Here is a list of information and articles that will help you better understand the VERA and VSIP programs so that you will be able to make an informed decision if one comes your way. The grass always looks greening on the other side of the mountain. Until you actually get there your view is distorted with oft unrealistic expectations and obstacles that you may find along the way.
VERA & VSIP Information
- Voluntary Early Retirement Authority (VERA) 
- Is a Voluntary Early Retirement (VERA) in Your Future? 
- VSIP – Voluntary Separation Incentive Payments 
- OPM’s Guide to Early Retirement Regulations 
The sage saying “look before you leap” applies here. Take your time to evaluate your situation, discuss the options with your significant others, and obtain needed support and clarifications from your agency’s human resource specialists. They will be able to provide early retirement annuity estimates and clarify benefits issues that you may have. Be open to your spouse’s and significant others input and try not to be defensive, they too have to live with your decision.
Helpful Retirement Planning Tools
Request a Federal Retirement Report™  today to review your projected annuity payments, income verses expenses, FEGLI, and TSP projections.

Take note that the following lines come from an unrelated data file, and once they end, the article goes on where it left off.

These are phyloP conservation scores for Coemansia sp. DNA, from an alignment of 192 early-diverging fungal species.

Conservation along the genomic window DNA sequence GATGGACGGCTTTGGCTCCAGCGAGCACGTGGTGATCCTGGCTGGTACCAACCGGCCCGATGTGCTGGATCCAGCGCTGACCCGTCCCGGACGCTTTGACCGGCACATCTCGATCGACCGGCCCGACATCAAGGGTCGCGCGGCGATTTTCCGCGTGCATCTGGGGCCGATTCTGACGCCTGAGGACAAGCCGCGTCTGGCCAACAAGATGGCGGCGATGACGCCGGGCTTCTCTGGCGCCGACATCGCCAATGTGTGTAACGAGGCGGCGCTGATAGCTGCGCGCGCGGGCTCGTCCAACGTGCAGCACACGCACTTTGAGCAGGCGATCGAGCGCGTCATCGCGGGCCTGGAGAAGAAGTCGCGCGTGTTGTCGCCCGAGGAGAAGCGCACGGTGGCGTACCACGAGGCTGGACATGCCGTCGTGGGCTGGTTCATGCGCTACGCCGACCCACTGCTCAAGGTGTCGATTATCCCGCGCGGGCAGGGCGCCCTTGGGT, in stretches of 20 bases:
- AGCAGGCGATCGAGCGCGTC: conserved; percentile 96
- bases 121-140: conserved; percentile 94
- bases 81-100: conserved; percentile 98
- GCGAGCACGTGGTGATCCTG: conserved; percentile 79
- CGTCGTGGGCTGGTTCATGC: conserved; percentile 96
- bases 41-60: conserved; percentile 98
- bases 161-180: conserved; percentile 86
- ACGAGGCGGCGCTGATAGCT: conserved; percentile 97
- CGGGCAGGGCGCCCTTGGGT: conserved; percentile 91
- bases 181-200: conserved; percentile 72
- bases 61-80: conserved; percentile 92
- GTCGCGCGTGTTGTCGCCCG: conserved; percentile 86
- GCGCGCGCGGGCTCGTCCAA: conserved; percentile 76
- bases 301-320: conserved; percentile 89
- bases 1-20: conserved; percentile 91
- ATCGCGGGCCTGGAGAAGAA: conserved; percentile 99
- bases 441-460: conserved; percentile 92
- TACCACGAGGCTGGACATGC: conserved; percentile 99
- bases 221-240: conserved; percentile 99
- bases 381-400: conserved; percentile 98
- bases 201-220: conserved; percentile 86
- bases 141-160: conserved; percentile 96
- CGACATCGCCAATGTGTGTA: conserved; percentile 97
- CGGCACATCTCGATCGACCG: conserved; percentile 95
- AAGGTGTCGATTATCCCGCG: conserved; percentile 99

Distribute these FREE tools to others that are planning their retirement
- Retirement Planning Guide 
- Master Retiree Contact List  (Important contact numbers and information)
- 2017 Leave and Schedule Chart  (Excel chart tracks all leave balances. Use this chart to set target retirement dates.)
- 2017 Annuity Calculator (FREE Excel chart estimates annuity growth)
Disclaimer: Opinions expressed herein by the author are not an investment or benefit recommendation and are not meant to be relied upon in investment or benefit decisions. The author is not acting in an investment, tax, legal, benefit, or any other advisory capacity. This is not an investment or benefit research report. The author’s opinions expressed herein address only select aspects of various federal benefits and potential investment in securities of the TSP and companies mentioned and cannot be a substitute for comprehensive investment analysis. Any analysis presented herein is illustrative in nature, limited in scope, based on an incomplete set of information, and has limitations to its accuracy. The author recommends that retirees, potential and existing investors conduct thorough investment and benefit research of their own, including detailed review of OPM guidance for benefit issues and for investments the companies’ SEC filings, and consult a qualified investment adviser. The information upon which this material is based was obtained from sources believed to be reliable, but has not been independently verified. Therefore, the author cannot guarantee its accuracy. Any opinions or estimates constitute the author’s best judgment as of the date of publication, and are subject to change without notice. The author explicitly disclaims any liability that may arise from the use of this material.